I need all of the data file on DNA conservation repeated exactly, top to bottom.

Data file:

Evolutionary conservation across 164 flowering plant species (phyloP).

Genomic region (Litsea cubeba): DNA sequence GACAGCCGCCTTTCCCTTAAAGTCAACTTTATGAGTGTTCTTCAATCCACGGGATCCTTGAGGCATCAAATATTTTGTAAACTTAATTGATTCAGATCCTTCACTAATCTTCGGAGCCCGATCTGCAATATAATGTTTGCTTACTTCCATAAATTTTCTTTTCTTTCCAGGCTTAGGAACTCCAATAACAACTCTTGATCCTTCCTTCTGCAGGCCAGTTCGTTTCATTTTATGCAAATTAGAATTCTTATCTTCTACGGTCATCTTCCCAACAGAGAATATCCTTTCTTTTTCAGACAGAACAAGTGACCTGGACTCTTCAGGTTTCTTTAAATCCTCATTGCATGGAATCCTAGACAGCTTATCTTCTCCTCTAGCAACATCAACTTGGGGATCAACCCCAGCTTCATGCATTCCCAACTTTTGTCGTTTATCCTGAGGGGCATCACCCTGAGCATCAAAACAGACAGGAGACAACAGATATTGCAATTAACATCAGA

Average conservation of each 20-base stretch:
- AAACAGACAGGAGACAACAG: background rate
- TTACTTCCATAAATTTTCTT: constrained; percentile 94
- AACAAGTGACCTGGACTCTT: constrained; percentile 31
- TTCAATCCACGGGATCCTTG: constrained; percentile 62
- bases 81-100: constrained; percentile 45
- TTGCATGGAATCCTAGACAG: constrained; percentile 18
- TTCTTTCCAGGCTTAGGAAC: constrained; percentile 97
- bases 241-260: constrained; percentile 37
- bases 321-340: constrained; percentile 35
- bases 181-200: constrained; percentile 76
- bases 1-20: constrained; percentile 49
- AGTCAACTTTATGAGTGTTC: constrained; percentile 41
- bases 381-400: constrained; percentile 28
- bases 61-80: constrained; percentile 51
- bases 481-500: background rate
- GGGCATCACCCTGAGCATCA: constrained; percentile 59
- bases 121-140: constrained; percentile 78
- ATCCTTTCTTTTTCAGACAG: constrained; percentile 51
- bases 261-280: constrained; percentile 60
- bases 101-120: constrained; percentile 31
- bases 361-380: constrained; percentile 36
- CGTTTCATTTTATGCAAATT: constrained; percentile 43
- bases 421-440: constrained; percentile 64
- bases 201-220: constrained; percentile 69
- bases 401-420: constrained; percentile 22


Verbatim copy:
Evolutionary conservation across 164 flowering plant species (phyloP).

Genomic region (Litsea cubeba): DNA sequence GACAGCCGCCTTTCCCTTAAAGTCAACTTTATGAGTGTTCTTCAATCCACGGGATCCTTGAGGCATCAAATATTTTGTAAACTTAATTGATTCAGATCCTTCACTAATCTTCGGAGCCCGATCTGCAATATAATGTTTGCTTACTTCCATAAATTTTCTTTTCTTTCCAGGCTTAGGAACTCCAATAACAACTCTTGATCCTTCCTTCTGCAGGCCAGTTCGTTTCATTTTATGCAAATTAGAATTCTTATCTTCTACGGTCATCTTCCCAACAGAGAATATCCTTTCTTTTTCAGACAGAACAAGTGACCTGGACTCTTCAGGTTTCTTTAAATCCTCATTGCATGGAATCCTAGACAGCTTATCTTCTCCTCTAGCAACATCAACTTGGGGATCAACCCCAGCTTCATGCATTCCCAACTTTTGTCGTTTATCCTGAGGGGCATCACCCTGAGCATCAAAACAGACAGGAGACAACAGATATTGCAATTAACATCAGA

Average conservation of each 20-base stretch:
- AAACAGACAGGAGACAACAG: background rate
- TTACTTCCATAAATTTTCTT: constrained; percentile 94
- AACAAGTGACCTGGACTCTT: constrained; percentile 31
- TTCAATCCACGGGATCCTTG: constrained; percentile 62
- bases 81-100: constrained; percentile 45
- TTGCATGGAATCCTAGACAG: constrained; percentile 18
- TTCTTTCCAGGCTTAGGAAC: constrained; percentile 97
- bases 241-260: constrained; percentile 37
- bases 321-340: constrained; percentile 35
- bases 181-200: constrained; percentile 76
- bases 1-20: constrained; percentile 49
- AGTCAACTTTATGAGTGTTC: constrained; percentile 41
- bases 381-400: constrained; percentile 28
- bases 61-80: constrained; percentile 51
- bases 481-500: background rate
- GGGCATCACCCTGAGCATCA: constrained; percentile 59
- bases 121-140: constrained; percentile 78
- ATCCTTTCTTTTTCAGACAG: constrained; percentile 51
- bases 261-280: constrained; percentile 60
- bases 101-120: constrained; percentile 31
- bases 361-380: constrained; percentile 36
- CGTTTCATTTTATGCAAATT: constrained; percentile 43
- bases 421-440: constrained; percentile 64
- bases 201-220: constrained; percentile 69
- bases 401-420: constrained; percentile 22